Thursday, July 19, 2012

7/19/12 RD Bulletin: House Set to Approve Annual Defense Spending Bill As Senate Refuses to Proceed on the Measure

Reports: A new report published by the Project on Defense Alternatives has found that the United States and its close allies spent $1.23 trillion on their armed forces in 2010 – more than 68 percent of the global total – and that the percent of GDP that the United States devotes to military ends far exceeds the average percentage set aside by the rest of the world for military purposes: 4.8 percent in 2010 for the United States versus 2 percent for all other nations.
News: The House is taking up its annual defense appropriations bill this week, which would provide $519.2 billion for the Pentagon’s base budget (excluding military construction and mandatory spending).  The bill is roughly $3.1 billion above the President’s budget request, and $6-8 billion above the spending caps implemented by the Budget Control Act.  Meanwhile, Senate Majority Leader Reid has indicated that his chamber will not take up its version of the defense spending bill before the end of the fiscal year, confirming the need for a Continuing Resolution to keep the government funded past September 30. 
State of Play
Legislative: This week, the House is considering its annual defense appropriations bill, which would provide $519.2 billion for the Pentagon’s base budget (excluding military construction and mandatory spending) with an additional $88.5 billion in war funding.  The measure is $3.1 billion above the President’s budget request and $6-8 higher than the amount authorized by the Budget Control Act last August.  Final passage of the measure is expected later today.  Several Representatives plan on offering amendments to the bill to lower the topline amount appropriated, including a bipartisan amendment by Representatives Mick Mulvaney (R-SC) and Barney Frank (D-MA) to freeze this year’s funding level at the same amount appropriated in Fiscal Year 2012.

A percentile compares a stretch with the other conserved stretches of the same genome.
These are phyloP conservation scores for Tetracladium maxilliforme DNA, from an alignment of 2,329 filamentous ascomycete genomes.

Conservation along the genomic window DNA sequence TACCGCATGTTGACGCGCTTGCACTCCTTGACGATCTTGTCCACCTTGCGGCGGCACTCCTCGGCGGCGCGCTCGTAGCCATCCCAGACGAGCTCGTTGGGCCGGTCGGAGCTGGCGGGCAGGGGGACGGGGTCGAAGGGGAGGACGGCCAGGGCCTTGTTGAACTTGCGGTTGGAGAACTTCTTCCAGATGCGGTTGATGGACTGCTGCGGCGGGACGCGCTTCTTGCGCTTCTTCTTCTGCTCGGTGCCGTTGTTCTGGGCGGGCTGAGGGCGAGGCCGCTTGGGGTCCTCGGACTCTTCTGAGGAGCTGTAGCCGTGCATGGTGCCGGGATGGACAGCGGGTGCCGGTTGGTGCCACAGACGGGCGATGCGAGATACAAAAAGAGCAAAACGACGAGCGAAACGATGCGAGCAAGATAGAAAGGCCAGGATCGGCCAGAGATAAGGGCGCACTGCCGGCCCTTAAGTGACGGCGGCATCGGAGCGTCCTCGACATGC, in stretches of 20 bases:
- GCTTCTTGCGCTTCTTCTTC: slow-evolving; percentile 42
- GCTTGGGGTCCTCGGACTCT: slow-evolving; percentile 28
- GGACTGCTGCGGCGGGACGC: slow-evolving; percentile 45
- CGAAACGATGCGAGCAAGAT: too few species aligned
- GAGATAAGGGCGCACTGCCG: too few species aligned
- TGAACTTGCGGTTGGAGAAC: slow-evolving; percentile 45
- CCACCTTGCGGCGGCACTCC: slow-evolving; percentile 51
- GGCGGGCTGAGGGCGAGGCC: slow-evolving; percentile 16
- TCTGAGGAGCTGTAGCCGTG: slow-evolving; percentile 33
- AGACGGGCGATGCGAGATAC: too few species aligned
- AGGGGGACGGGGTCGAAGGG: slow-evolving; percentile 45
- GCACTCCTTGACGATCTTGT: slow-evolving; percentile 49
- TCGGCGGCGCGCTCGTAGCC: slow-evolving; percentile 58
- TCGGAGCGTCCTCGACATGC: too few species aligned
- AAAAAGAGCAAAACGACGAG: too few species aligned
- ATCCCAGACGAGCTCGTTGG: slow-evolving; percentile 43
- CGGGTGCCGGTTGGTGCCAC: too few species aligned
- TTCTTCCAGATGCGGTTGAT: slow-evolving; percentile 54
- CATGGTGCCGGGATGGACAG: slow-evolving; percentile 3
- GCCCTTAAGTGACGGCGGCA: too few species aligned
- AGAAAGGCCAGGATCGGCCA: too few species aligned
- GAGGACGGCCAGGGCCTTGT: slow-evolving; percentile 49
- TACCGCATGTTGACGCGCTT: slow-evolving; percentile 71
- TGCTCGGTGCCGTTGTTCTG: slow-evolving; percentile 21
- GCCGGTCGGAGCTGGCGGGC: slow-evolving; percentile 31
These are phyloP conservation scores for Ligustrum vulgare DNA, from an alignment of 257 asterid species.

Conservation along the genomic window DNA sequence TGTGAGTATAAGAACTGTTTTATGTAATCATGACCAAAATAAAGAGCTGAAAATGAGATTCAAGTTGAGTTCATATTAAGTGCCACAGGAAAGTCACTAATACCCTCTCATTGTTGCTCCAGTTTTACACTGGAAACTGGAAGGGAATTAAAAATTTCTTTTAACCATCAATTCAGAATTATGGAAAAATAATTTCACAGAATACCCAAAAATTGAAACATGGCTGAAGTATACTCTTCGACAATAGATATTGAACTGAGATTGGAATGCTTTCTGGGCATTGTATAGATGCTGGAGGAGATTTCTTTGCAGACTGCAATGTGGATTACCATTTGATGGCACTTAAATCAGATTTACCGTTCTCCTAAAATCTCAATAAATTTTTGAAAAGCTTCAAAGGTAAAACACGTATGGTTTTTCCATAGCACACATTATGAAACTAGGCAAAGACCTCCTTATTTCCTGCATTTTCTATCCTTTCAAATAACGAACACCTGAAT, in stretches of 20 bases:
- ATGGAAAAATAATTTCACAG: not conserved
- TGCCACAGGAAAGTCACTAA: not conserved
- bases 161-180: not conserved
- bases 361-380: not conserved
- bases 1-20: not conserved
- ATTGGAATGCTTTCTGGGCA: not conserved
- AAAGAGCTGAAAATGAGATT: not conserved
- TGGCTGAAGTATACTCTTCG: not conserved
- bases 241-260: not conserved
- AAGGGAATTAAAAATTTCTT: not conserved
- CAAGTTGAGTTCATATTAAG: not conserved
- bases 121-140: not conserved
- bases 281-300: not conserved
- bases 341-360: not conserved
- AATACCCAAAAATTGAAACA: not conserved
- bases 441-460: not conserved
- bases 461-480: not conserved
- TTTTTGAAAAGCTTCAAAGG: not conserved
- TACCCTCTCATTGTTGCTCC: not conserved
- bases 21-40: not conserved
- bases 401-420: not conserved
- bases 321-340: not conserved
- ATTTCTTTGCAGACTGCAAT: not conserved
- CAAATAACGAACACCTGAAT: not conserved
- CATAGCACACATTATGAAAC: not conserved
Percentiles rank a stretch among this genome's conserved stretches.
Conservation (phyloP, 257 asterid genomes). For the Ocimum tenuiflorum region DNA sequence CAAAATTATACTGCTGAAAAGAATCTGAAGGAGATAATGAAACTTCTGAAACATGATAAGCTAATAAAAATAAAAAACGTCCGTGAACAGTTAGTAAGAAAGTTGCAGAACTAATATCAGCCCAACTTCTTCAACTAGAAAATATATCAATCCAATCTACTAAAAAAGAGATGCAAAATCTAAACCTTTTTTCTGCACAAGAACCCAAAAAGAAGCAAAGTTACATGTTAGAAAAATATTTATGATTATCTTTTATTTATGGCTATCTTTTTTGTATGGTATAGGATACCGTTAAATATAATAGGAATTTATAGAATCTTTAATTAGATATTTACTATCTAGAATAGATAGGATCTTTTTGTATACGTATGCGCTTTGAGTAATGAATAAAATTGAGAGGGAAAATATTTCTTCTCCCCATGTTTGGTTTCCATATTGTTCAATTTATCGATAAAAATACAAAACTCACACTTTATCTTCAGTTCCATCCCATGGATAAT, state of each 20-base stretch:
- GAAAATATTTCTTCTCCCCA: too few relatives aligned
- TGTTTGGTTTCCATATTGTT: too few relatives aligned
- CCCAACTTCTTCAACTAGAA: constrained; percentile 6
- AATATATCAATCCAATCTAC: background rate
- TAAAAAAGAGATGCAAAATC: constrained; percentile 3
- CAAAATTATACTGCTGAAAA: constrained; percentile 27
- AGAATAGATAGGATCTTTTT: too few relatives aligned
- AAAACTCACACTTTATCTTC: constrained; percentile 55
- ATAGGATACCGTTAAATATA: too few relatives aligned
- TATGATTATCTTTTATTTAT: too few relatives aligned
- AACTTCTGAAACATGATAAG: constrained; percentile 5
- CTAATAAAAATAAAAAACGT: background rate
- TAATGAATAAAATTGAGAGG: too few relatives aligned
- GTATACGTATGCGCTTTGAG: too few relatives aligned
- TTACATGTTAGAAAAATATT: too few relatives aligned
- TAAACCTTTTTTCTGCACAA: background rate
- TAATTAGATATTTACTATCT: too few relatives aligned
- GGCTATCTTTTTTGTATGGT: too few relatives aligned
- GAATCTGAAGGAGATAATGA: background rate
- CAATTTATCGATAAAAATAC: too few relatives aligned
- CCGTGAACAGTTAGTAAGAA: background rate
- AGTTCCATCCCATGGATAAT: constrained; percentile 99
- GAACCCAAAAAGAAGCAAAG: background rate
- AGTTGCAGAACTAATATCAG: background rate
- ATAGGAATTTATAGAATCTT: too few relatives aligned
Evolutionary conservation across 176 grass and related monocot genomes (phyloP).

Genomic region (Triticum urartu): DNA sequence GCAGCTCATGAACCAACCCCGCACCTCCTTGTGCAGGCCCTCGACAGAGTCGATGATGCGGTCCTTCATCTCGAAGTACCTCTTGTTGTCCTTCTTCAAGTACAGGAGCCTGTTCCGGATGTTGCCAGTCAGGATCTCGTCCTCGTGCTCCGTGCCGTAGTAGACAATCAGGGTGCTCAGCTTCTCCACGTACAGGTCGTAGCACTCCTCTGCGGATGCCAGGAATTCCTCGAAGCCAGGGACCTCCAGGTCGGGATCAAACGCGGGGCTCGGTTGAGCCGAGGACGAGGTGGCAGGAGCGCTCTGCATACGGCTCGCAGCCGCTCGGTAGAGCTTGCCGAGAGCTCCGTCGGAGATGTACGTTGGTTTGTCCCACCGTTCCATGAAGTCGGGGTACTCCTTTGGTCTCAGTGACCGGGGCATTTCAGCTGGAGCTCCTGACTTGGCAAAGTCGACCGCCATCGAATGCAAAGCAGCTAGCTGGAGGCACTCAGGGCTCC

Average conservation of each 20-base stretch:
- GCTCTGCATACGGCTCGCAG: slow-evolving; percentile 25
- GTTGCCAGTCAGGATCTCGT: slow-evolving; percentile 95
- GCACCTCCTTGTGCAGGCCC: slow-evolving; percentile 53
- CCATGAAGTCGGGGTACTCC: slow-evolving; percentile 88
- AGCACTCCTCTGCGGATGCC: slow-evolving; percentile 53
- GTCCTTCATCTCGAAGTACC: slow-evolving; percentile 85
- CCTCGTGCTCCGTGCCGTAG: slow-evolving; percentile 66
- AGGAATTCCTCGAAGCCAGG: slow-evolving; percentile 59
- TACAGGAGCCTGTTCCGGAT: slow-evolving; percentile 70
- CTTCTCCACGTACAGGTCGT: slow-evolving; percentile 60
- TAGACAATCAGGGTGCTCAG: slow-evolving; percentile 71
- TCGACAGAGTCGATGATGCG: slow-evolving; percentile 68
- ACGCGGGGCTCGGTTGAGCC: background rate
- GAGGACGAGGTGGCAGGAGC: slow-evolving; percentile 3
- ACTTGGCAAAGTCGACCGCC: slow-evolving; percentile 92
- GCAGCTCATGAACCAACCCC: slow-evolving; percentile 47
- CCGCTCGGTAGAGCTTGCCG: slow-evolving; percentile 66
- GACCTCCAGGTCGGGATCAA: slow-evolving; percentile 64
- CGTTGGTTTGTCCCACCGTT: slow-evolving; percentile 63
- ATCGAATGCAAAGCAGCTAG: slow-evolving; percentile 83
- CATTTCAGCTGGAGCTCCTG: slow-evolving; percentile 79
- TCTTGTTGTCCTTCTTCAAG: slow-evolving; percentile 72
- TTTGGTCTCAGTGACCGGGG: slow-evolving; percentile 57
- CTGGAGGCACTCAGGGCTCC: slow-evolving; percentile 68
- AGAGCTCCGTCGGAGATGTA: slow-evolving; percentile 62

Separately, Congresswoman Barbara Lee (D-CA) plans on offering two amendments, one of which would bring the bill’s topline amount into line with the Budget Control Act, and a second amendment that would reduce the bill’s funding level by $19.2 billion.  Earlier this year, defense analysts from the Project on Defense Alternatives and Cato Institute authored a report which outlined $17-20 billion in national security savings that could be implemented this fiscal year without impacting the United States’ global defense posture or the readiness of its armed forces. 
Yesterday, the House overwhelmingly passed standalone legislation to require the President to detail how exactly executive branch agencies would implement sequestration cuts.  The Senate has adopted similar language in the latest version of its farm bill.  However, neither measure is expected to be signed into law before the August Congressional recess.  This comes in advance of an August 1 hearing, during which Office of Management and Budget acting director Jeffrey Zients and Pentagon deputy secretary Ashton Carter will testify on implementation of sequestration cuts.